Beethoven inherited the Viennese Classical tradition from Mozart and Haydn. This inheritance included a dedication to formal design, particularly to one form – the Sonata Form, with its inherent tonal conflicts and thematic contrasts – and an underlying belief that interest in music derives from following and, then, understanding the process of how ideas are worked out from the beginning to the end of a composition. Early in his career as a composer and performer Beethoven absorbed and subsequently extended all aspects of Viennese Classicism. But, shortly after the turn of the new century Beethoven began to suffer from two personal difficulties: growing deafness and an inability to sustain happy personal relationships. Both plagued him for the remainder of his life and significantly colored his career. The continuing failures of his important relationships and his growing deafness seem to correspond with his compositional style becoming markedly more personal as he grew older.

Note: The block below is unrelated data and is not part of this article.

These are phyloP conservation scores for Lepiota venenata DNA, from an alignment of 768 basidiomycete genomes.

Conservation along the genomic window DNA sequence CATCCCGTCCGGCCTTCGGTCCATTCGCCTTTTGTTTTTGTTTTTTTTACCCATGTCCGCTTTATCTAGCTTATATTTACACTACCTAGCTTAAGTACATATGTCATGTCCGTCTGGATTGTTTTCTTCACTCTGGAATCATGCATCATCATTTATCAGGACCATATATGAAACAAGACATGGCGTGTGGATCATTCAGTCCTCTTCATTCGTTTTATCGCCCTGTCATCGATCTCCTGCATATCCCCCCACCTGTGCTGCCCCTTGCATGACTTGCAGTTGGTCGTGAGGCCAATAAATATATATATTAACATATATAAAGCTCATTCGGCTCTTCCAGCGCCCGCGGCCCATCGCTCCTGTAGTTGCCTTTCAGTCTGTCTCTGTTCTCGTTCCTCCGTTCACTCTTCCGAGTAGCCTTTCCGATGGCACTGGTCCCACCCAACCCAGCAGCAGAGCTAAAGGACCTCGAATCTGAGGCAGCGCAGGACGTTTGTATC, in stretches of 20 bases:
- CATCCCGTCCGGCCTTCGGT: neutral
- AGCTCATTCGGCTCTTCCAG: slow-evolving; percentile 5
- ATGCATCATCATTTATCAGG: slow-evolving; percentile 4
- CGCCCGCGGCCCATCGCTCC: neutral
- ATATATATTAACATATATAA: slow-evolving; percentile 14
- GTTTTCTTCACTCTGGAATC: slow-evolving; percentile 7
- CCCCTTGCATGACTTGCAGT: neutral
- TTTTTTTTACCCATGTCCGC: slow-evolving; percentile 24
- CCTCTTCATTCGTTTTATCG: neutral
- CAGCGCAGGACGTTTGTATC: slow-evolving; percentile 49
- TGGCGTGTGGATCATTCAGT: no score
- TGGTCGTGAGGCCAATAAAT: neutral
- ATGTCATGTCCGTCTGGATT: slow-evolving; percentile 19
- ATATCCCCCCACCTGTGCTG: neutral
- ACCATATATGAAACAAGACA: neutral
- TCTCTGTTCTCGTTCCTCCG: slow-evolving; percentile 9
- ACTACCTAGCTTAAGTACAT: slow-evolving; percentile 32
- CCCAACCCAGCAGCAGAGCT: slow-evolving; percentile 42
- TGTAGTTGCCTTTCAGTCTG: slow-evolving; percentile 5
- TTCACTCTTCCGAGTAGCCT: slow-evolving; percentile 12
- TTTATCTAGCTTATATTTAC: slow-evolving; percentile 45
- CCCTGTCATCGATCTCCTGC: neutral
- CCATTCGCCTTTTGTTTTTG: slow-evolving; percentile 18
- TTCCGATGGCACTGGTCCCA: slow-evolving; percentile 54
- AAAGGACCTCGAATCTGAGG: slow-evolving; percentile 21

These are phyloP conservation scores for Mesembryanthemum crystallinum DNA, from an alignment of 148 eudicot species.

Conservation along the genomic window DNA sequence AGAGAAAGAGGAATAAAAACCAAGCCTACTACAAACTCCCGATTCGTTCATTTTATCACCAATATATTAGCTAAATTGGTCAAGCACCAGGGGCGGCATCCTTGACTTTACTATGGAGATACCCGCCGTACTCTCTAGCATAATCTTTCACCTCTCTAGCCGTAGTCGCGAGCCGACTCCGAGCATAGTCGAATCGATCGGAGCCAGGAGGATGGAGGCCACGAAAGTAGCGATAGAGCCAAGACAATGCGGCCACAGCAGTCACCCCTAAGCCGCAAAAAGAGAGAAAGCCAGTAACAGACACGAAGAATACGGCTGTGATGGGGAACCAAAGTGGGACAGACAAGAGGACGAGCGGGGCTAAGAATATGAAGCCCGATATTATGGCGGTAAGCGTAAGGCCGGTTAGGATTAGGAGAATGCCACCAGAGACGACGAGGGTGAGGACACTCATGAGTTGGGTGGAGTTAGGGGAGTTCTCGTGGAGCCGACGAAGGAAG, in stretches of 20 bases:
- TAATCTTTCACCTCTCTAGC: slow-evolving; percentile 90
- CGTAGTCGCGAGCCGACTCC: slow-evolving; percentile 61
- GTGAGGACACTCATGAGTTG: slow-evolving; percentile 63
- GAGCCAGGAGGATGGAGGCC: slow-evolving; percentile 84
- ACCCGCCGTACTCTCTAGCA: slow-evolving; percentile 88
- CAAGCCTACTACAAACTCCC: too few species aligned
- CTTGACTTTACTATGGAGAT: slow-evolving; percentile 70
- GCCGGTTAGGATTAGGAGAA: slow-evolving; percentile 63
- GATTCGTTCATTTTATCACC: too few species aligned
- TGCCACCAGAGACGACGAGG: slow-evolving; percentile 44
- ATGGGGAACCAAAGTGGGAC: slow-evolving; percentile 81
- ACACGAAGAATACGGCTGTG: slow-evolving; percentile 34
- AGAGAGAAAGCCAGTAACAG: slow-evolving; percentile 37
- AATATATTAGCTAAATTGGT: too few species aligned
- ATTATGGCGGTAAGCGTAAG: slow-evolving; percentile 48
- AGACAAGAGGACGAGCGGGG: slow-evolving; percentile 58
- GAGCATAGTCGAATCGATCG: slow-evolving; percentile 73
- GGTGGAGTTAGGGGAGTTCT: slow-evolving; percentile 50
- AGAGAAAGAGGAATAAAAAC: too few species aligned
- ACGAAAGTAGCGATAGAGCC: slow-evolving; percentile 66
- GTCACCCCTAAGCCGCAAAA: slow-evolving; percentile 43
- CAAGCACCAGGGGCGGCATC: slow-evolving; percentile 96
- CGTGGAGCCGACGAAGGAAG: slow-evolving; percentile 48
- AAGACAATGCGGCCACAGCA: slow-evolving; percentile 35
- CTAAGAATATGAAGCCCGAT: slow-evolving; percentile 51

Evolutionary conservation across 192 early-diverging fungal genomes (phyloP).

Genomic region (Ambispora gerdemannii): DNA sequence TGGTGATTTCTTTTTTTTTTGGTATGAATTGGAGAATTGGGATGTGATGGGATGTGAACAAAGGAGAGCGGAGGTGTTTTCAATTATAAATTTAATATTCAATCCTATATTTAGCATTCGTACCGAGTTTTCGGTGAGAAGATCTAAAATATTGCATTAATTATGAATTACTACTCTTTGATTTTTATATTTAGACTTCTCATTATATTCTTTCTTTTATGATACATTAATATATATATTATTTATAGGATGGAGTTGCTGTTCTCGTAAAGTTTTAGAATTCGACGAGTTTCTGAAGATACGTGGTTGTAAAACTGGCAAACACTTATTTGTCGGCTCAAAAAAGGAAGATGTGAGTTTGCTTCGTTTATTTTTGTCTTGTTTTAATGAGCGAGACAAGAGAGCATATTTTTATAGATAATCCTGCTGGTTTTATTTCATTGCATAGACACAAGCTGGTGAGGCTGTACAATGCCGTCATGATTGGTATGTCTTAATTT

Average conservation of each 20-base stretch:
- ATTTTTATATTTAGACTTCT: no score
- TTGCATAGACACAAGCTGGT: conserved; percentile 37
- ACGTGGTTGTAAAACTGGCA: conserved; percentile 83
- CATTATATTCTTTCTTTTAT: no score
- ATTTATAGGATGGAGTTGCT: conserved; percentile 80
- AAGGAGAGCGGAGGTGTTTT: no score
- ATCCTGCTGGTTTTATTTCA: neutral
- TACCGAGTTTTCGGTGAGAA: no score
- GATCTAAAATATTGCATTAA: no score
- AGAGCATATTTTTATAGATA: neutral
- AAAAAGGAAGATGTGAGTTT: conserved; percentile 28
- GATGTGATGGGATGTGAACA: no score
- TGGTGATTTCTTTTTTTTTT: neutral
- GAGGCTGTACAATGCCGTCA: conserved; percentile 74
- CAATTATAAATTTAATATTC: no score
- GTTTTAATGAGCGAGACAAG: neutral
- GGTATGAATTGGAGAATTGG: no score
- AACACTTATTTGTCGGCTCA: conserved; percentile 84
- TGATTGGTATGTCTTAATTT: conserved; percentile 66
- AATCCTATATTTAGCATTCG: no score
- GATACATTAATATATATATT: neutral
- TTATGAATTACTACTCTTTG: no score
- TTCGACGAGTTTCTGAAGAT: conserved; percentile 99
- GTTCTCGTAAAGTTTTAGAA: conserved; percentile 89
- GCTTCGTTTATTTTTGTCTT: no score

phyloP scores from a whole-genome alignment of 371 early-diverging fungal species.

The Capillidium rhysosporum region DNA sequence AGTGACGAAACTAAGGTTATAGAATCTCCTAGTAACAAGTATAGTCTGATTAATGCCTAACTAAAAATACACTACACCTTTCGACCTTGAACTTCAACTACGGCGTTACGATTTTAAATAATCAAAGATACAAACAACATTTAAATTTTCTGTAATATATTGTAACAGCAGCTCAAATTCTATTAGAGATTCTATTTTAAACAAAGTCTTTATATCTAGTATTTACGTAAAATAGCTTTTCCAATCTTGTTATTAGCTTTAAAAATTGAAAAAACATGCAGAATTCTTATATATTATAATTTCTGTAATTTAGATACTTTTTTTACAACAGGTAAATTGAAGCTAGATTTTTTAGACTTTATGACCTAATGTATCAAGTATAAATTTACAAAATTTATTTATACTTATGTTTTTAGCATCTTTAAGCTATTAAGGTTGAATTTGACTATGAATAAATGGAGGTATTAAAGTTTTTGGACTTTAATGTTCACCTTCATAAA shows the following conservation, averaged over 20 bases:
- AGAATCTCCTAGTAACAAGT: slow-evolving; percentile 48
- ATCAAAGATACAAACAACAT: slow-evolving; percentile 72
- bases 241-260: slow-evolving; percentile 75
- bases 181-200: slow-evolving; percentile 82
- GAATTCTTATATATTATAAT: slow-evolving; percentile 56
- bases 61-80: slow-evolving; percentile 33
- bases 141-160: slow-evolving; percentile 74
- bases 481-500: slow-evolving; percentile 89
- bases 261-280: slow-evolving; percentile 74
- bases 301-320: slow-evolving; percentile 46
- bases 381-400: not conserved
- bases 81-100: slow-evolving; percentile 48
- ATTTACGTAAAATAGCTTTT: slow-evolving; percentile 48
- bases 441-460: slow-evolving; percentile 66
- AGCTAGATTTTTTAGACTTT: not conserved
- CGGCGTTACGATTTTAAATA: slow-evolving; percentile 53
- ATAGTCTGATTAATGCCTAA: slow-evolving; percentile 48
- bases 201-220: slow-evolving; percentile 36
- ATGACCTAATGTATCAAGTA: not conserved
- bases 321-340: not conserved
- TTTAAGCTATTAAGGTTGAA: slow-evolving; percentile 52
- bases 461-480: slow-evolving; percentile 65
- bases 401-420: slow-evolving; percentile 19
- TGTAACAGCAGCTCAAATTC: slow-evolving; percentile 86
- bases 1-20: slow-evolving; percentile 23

In combining the tradition of Viennese Classicism with a radically new level of personal expression, Beethoven became regarded as the dominant musical figure of the 19th Century. Every important composer who followed him acknowledged his influence on his work. The combination of the respect for his music and his continuing popularity has made him the most revered composer in the history of western music.

Early Years